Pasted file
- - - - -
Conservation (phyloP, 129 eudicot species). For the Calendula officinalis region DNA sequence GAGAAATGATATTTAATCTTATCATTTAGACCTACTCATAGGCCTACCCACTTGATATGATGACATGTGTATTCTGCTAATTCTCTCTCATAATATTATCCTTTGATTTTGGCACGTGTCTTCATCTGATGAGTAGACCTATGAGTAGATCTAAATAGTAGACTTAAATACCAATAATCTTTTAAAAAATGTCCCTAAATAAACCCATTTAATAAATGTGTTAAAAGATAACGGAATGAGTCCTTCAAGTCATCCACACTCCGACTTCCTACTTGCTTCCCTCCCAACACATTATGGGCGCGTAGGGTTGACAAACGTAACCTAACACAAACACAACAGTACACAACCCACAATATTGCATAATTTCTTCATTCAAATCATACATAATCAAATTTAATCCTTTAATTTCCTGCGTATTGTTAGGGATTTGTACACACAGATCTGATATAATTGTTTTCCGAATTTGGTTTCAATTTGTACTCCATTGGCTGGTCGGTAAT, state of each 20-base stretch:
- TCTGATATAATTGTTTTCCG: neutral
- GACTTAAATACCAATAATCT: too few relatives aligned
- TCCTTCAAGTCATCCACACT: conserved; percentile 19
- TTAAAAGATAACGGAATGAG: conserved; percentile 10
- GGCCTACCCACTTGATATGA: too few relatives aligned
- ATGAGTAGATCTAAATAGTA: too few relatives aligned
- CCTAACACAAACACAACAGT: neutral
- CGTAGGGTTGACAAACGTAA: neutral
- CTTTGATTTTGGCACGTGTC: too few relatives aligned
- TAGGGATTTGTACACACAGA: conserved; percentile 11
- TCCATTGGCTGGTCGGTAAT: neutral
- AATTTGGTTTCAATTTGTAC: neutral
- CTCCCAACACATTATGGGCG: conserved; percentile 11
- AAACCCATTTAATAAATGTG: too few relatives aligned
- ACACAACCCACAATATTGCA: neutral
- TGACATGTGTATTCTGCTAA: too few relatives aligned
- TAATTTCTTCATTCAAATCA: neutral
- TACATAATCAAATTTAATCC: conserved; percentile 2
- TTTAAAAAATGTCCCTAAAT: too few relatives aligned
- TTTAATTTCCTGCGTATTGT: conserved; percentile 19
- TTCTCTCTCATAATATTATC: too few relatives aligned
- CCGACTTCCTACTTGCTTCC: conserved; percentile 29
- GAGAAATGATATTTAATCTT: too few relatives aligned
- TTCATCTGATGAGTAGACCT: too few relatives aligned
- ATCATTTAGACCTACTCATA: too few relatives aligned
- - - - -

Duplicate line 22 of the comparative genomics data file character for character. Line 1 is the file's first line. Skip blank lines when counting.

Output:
- TTCTCTCTCATAATATTATC: too few relatives aligned